by Matt Spence
I drop my son off at school every day. This morning, I had to talk to him about safety. I reminded him that his school has an "Officer Friendly" who keeps everyone safe - and who no sane person would mess with. I didn't have the heart to tell him that the danger does not come from sane people.
We need to have a both/and discussion in this country. Both mental illness and legal assault weapons led to the tragedy of Sandy Hook Elementary in Newtown, Connecticut. To say that it was mental illness and not an automatic weapon that killed 20 children and 6 teachers there is a cop-out. To avoid the tougher discussion of guns and violence in America by focusing in on the necessary and important discussion of mental illness and treatment is disingenuous. Sure, guns don't kill people, people kill people. But people kill a whole lot more people when they have access to guns. Mentally ill or not, guns are easy to come by in America. This horror could not have unfolded if either one of those ingredients were missing.
One thing was broken - a young man's brain - but one thing worked exactly as it was designed - a Bushmaster AR-15 assault rifle. We need to have a discussion about both. Yes, let's talk as a country about how to keep young men and women's brains from breaking in such a tragic way. And let's talk about what to do to help them and protect others when the damage is already present. But let's also talk about how that broken brain found a perfectly functional assault weapon, and used it exactly as it was intended. You do not hunt with an AR-15. You do not perform any function with an AR-15 other than shooting many humans quickly. I have yet to hear of a legitimate reason to own such a weapon that did not involve the ability to kill with speed and at high volume.
So, yes, a broken brain made a tragic, evil, deadly and horrific decision. And a perfectly functioning military-grade weapon made it possible to carry out. Both/and.
This morning at school, I reluctantly let go of my son's hand and kissed his head full of messy blonde hair while another father was on the other side of the hallway, gently, agonizingly trying to pull his daughter's arms from around his leg. This big, strong fireman was losing the fight to a beautiful little five-year old girl. Probably because he didn't want to let her go. He didn't want to let her out of his sight.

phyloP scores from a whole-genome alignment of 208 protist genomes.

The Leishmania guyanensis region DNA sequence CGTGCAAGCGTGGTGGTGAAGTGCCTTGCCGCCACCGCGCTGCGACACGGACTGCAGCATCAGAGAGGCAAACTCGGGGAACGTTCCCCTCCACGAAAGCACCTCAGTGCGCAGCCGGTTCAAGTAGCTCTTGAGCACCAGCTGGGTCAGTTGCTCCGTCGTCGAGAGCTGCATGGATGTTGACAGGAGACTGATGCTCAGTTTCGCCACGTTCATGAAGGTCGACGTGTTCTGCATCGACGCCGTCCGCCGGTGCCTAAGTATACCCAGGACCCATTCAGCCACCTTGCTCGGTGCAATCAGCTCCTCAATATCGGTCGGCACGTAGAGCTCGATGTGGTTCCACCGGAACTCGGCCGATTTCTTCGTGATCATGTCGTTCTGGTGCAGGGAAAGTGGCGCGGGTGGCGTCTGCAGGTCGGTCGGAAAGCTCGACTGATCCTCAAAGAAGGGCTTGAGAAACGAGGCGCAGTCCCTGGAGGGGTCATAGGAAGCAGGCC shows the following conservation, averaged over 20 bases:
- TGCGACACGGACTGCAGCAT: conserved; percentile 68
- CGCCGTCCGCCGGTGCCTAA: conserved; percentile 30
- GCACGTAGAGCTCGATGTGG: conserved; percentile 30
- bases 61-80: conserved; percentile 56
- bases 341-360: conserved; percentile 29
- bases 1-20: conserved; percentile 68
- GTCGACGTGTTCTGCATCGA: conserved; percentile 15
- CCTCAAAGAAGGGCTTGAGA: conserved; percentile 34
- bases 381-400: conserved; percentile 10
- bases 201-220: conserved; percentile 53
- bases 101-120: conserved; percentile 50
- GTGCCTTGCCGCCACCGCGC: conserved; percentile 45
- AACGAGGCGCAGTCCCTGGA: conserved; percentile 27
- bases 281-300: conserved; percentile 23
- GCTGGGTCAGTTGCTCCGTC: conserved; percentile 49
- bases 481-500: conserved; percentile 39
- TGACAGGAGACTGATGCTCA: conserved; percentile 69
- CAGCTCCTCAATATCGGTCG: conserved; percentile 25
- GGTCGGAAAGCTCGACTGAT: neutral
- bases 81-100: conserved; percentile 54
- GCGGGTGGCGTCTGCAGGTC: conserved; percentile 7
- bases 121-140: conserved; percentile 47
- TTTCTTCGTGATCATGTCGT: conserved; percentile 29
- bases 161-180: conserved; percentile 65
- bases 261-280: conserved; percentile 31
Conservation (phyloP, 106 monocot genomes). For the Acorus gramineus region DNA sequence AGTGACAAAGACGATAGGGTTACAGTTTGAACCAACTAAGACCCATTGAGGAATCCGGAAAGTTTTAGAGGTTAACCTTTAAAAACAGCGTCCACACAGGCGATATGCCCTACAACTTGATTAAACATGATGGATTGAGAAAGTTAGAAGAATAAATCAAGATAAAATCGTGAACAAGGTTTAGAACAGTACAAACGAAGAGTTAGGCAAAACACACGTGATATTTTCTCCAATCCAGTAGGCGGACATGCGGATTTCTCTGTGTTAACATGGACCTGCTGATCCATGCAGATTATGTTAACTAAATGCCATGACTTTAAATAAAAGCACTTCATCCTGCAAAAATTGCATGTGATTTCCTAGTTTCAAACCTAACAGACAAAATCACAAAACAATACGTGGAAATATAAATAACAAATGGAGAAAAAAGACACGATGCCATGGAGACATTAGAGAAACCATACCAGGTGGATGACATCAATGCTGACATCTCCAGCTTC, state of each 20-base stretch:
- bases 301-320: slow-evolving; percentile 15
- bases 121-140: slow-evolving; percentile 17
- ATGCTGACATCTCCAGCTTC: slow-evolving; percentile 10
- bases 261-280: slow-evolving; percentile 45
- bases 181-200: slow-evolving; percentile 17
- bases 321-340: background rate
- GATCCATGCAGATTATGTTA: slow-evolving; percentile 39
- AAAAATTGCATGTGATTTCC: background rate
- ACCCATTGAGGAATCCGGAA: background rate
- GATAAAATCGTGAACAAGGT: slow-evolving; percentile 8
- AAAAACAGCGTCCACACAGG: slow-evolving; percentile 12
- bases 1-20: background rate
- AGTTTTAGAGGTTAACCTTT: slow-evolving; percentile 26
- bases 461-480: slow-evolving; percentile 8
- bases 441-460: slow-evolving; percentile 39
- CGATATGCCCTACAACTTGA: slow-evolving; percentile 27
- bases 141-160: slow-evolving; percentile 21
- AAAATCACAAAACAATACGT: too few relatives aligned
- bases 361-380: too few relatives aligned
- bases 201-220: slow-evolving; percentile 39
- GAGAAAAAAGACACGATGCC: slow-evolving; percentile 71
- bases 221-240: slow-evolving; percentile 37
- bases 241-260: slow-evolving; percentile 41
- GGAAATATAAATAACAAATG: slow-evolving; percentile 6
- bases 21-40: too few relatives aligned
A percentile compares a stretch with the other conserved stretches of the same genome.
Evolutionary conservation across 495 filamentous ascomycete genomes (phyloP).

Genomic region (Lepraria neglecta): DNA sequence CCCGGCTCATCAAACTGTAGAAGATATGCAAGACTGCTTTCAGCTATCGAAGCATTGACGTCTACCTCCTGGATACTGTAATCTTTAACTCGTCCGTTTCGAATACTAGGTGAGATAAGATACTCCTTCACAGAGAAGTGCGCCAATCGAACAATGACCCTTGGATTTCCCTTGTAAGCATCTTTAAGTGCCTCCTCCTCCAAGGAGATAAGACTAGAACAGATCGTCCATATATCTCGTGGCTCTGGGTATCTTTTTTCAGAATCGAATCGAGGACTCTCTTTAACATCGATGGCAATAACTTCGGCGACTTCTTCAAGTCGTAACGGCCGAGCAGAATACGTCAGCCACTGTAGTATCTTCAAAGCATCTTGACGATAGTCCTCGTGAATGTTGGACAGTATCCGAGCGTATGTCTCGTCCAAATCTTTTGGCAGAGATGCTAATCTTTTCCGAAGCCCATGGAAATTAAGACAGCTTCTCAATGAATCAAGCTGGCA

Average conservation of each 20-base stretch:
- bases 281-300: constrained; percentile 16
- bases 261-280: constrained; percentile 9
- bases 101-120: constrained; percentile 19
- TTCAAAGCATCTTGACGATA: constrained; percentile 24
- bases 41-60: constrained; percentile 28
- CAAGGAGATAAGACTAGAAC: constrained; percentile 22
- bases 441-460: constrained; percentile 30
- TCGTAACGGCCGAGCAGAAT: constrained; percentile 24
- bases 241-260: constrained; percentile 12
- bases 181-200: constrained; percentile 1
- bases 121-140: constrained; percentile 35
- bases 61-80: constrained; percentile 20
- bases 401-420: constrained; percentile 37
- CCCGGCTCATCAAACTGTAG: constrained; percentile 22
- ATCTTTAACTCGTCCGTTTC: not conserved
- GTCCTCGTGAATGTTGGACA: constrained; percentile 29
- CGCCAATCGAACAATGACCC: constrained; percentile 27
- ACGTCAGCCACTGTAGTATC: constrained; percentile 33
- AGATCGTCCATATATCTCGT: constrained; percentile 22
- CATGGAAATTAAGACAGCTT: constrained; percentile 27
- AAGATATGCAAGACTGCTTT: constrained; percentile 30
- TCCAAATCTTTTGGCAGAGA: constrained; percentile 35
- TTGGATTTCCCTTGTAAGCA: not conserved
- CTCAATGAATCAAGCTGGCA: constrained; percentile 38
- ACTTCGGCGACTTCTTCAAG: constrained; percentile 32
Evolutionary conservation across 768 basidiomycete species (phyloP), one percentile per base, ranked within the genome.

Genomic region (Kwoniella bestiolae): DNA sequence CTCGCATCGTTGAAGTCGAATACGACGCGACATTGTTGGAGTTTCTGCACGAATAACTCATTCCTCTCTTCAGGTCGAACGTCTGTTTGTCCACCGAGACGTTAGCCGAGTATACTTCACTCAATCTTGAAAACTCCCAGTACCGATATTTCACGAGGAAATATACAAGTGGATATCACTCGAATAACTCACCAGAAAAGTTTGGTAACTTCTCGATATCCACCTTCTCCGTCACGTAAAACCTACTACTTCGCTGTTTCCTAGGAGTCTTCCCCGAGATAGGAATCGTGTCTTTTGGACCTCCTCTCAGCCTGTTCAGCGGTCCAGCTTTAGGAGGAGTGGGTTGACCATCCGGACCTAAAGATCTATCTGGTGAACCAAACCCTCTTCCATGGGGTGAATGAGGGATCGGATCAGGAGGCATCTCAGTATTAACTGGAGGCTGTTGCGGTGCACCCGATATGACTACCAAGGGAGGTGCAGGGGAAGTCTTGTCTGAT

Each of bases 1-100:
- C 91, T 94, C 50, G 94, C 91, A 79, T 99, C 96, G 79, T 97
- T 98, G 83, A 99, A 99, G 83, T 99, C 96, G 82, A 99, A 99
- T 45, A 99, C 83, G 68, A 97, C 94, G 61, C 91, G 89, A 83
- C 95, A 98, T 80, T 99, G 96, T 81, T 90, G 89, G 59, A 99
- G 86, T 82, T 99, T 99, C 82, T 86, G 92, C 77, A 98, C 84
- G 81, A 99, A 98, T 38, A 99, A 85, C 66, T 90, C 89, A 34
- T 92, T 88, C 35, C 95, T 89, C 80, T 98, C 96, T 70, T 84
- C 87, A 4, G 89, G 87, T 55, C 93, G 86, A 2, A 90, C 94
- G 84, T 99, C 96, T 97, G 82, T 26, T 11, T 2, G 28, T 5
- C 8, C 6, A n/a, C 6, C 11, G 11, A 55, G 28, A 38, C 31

If we, as a nation, do not allow this horrific event to change us, we are all complicit the next time it happens. It is not enough for me to teach my boys to be good, law-abiding, loving people. It is not enough for me to pay lip service to the idea that people with mental illness should "get the help they need." My wife is a hero because she works with young men and women, boys and girls who have severe emotional disturbances. She needs help. A great special education teacher can make a world of difference. So can great parents, and great mental health counselors, and great neighbors and aunts and uncles and grandparents and coaches and clergy. I do not have all the answers on how to keep people with mental illness from hurting themselves and others. I am glad that our country seems willing to have that conversation.
I do know how to keep AR-15s out of the hands of people who mean to use them to do harm. That is a political solution - and a fairly easy one. No, we will never eliminate guns in this country. We shouldn't. We use guns for all sorts of legitimate and important purposes. We are a better nation because of what brave men and women have done with guns. But I have yet to hear how the public sale of AR-15s, Mac-10s and their counterparts are used for anything legitimate or important in the hands of anyone other than a soldier or a public safety official. It really isn't that hard.
My wife is teaching a class of high schoolers today. My son is in his Kindergarten classroom. I am a nervous wreck. I know it will fade. I know that my psyche will adjust to the news of the murders of 20 children and 6 teachers and I will find a new normal where I think less and less about those little victims and heroic martyrs who remind me so much of the most important people in my life. I have to in order to function normally.
Part of me wishes it were not so. Part of me wishes that every parent kept those 20 tiny little coffins at the forefront of their thoughts. Maybe then we could have a both/and conversation.
Yes, something was broken in Newtown. But something else did exactly what it was designed and manufactured to do.